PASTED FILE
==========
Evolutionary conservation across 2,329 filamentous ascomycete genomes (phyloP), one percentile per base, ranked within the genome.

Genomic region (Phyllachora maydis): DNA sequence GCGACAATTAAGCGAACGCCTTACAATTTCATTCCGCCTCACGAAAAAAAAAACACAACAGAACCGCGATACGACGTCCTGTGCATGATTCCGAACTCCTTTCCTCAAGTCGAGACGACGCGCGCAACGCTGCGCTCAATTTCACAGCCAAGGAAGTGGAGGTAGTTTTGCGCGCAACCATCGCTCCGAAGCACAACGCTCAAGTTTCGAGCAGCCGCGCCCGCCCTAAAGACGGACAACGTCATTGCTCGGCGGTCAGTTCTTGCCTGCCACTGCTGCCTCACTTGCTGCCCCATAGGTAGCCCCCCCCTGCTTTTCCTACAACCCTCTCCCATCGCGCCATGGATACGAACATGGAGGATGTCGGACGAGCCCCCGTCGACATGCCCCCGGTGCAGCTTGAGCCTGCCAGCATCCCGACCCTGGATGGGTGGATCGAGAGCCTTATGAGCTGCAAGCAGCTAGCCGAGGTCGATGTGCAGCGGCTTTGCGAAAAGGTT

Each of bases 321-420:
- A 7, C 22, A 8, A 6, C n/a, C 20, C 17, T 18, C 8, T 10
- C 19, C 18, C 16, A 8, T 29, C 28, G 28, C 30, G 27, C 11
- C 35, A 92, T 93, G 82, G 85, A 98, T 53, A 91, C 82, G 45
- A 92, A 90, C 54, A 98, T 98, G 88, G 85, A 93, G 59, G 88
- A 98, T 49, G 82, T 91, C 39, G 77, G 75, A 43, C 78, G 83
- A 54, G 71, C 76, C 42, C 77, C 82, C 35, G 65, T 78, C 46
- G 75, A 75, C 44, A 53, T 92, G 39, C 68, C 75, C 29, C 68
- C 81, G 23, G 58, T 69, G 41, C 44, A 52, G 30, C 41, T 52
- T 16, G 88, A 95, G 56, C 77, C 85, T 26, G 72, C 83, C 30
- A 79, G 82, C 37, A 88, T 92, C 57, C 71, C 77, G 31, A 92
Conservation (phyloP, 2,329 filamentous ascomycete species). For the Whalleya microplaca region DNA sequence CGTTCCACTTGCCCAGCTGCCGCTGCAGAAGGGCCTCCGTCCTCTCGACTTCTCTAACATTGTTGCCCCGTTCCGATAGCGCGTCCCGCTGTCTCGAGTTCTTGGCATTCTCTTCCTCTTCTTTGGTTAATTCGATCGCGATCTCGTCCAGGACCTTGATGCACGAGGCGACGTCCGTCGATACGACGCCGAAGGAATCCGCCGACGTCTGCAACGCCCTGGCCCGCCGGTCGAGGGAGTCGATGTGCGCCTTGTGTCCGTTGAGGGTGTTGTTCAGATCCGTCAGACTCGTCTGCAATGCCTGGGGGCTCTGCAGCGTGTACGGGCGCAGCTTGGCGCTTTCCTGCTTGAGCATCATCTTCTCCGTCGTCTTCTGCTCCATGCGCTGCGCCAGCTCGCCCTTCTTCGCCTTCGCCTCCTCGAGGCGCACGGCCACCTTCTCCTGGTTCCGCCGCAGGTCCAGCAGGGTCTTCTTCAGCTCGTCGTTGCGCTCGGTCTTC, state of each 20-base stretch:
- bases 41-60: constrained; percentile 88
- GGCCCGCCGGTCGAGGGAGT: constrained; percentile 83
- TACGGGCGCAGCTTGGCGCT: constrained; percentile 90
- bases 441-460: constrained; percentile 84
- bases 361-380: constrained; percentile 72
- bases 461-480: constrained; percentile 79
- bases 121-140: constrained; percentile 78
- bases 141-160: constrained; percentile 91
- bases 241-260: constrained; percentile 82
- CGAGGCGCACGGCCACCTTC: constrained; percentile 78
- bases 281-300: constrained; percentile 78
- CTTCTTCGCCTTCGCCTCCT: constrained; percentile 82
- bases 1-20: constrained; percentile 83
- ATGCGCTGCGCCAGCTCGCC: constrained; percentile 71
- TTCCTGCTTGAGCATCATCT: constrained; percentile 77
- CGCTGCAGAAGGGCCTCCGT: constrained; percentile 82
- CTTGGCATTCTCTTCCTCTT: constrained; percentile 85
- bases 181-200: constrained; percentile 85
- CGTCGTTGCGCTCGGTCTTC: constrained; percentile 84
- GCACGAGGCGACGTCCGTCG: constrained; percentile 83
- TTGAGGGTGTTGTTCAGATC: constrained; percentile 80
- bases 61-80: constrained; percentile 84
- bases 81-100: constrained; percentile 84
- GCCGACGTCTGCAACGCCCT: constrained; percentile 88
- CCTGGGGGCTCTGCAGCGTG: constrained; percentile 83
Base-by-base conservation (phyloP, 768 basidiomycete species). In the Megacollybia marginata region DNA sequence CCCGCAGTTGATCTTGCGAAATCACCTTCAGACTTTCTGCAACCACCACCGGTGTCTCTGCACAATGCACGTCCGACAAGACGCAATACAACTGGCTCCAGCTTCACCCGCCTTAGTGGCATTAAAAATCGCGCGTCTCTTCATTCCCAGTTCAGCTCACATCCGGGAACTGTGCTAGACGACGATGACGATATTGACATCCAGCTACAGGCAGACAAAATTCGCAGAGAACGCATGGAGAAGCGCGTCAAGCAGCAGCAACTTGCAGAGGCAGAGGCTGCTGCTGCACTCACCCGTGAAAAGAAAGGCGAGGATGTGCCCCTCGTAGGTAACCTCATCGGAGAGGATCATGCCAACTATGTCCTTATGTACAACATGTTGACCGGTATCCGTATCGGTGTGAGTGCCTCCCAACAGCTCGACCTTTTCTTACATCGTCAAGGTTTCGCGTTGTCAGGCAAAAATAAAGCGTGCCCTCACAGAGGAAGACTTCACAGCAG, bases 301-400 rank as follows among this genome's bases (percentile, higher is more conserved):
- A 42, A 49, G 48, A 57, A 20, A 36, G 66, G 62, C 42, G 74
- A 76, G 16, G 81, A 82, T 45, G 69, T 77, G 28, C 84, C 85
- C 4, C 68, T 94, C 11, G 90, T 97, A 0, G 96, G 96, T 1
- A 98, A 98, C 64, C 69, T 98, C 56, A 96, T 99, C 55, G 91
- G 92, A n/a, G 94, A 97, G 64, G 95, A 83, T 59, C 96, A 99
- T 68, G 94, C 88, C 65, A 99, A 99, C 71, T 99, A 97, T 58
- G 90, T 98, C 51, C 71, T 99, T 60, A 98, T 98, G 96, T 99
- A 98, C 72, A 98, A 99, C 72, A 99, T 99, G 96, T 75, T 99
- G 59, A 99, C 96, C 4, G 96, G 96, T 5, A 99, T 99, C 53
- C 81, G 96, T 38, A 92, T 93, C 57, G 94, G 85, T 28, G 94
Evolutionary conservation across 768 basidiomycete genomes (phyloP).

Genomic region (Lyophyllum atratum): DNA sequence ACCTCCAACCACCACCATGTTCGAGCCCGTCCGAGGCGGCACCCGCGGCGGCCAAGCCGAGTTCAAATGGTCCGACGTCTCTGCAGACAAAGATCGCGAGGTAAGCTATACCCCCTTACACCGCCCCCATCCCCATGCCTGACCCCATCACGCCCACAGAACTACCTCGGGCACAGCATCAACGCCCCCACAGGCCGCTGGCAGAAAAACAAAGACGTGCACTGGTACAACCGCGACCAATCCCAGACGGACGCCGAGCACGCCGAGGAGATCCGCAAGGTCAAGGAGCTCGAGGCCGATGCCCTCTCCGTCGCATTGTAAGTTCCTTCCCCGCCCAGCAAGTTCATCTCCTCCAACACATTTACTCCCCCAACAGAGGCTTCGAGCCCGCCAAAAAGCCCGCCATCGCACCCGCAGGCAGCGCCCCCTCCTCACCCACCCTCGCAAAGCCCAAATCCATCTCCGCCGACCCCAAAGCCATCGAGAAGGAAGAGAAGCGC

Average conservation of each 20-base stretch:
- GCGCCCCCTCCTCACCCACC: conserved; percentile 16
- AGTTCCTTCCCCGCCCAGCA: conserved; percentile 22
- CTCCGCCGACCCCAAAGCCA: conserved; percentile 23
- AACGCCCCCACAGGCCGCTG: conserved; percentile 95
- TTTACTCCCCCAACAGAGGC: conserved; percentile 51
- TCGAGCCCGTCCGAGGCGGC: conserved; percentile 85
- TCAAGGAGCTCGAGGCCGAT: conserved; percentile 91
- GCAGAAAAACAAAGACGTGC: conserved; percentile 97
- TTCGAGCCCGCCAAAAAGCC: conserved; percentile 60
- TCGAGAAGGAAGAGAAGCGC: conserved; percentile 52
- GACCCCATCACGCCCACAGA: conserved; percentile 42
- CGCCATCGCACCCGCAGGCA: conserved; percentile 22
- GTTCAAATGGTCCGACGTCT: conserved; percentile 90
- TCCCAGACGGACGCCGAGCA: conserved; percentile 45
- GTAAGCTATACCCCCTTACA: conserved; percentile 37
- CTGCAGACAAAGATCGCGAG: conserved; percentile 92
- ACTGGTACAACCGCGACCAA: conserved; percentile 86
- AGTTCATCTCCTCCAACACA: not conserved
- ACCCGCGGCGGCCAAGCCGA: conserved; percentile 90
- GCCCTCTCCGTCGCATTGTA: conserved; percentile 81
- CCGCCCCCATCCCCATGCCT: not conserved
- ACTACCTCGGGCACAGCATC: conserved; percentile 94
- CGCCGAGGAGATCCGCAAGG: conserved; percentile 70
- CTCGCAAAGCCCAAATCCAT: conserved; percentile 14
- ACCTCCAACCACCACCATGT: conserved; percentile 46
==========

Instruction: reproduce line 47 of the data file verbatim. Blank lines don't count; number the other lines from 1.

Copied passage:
- G 90, T 98, C 51, C 71, T 99, T 60, A 98, T 98, G 96, T 99